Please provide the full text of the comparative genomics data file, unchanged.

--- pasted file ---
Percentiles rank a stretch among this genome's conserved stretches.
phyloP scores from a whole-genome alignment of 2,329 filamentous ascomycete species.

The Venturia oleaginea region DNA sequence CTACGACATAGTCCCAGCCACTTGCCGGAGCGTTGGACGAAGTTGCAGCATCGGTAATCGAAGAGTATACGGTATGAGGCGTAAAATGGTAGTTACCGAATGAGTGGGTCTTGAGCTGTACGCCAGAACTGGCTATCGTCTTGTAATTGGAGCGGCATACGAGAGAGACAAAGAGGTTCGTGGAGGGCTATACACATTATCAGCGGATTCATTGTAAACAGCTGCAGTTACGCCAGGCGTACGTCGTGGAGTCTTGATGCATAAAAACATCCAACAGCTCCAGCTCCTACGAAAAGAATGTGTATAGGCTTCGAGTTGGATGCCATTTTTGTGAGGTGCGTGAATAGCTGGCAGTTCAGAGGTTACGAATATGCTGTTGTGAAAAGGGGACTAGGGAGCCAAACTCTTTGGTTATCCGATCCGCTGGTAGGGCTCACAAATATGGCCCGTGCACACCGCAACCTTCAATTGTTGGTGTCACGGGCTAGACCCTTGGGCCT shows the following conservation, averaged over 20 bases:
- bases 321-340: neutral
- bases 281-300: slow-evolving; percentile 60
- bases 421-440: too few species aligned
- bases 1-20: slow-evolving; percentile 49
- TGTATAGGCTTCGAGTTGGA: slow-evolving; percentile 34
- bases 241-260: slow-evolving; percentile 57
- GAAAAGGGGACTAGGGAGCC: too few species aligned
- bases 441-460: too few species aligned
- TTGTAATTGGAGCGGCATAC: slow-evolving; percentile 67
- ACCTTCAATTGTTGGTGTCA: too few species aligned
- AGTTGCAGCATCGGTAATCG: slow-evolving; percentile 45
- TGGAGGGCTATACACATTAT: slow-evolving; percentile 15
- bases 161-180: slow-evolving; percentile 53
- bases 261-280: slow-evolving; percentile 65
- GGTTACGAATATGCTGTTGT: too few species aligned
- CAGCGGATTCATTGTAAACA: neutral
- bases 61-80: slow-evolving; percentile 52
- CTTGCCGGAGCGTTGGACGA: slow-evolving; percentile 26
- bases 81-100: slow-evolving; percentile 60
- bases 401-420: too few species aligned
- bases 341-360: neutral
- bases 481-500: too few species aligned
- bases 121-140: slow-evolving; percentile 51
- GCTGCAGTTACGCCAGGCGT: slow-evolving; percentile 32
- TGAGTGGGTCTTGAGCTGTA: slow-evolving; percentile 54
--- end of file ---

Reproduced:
Percentiles rank a stretch among this genome's conserved stretches.
phyloP scores from a whole-genome alignment of 2,329 filamentous ascomycete species.

The Venturia oleaginea region DNA sequence CTACGACATAGTCCCAGCCACTTGCCGGAGCGTTGGACGAAGTTGCAGCATCGGTAATCGAAGAGTATACGGTATGAGGCGTAAAATGGTAGTTACCGAATGAGTGGGTCTTGAGCTGTACGCCAGAACTGGCTATCGTCTTGTAATTGGAGCGGCATACGAGAGAGACAAAGAGGTTCGTGGAGGGCTATACACATTATCAGCGGATTCATTGTAAACAGCTGCAGTTACGCCAGGCGTACGTCGTGGAGTCTTGATGCATAAAAACATCCAACAGCTCCAGCTCCTACGAAAAGAATGTGTATAGGCTTCGAGTTGGATGCCATTTTTGTGAGGTGCGTGAATAGCTGGCAGTTCAGAGGTTACGAATATGCTGTTGTGAAAAGGGGACTAGGGAGCCAAACTCTTTGGTTATCCGATCCGCTGGTAGGGCTCACAAATATGGCCCGTGCACACCGCAACCTTCAATTGTTGGTGTCACGGGCTAGACCCTTGGGCCT shows the following conservation, averaged over 20 bases:
- bases 321-340: neutral
- bases 281-300: slow-evolving; percentile 60
- bases 421-440: too few species aligned
- bases 1-20: slow-evolving; percentile 49
- TGTATAGGCTTCGAGTTGGA: slow-evolving; percentile 34
- bases 241-260: slow-evolving; percentile 57
- GAAAAGGGGACTAGGGAGCC: too few species aligned
- bases 441-460: too few species aligned
- TTGTAATTGGAGCGGCATAC: slow-evolving; percentile 67
- ACCTTCAATTGTTGGTGTCA: too few species aligned
- AGTTGCAGCATCGGTAATCG: slow-evolving; percentile 45
- TGGAGGGCTATACACATTAT: slow-evolving; percentile 15
- bases 161-180: slow-evolving; percentile 53
- bases 261-280: slow-evolving; percentile 65
- GGTTACGAATATGCTGTTGT: too few species aligned
- CAGCGGATTCATTGTAAACA: neutral
- bases 61-80: slow-evolving; percentile 52
- CTTGCCGGAGCGTTGGACGA: slow-evolving; percentile 26
- bases 81-100: slow-evolving; percentile 60
- bases 401-420: too few species aligned
- bases 341-360: neutral
- bases 481-500: too few species aligned
- bases 121-140: slow-evolving; percentile 51
- GCTGCAGTTACGCCAGGCGT: slow-evolving; percentile 32
- TGAGTGGGTCTTGAGCTGTA: slow-evolving; percentile 54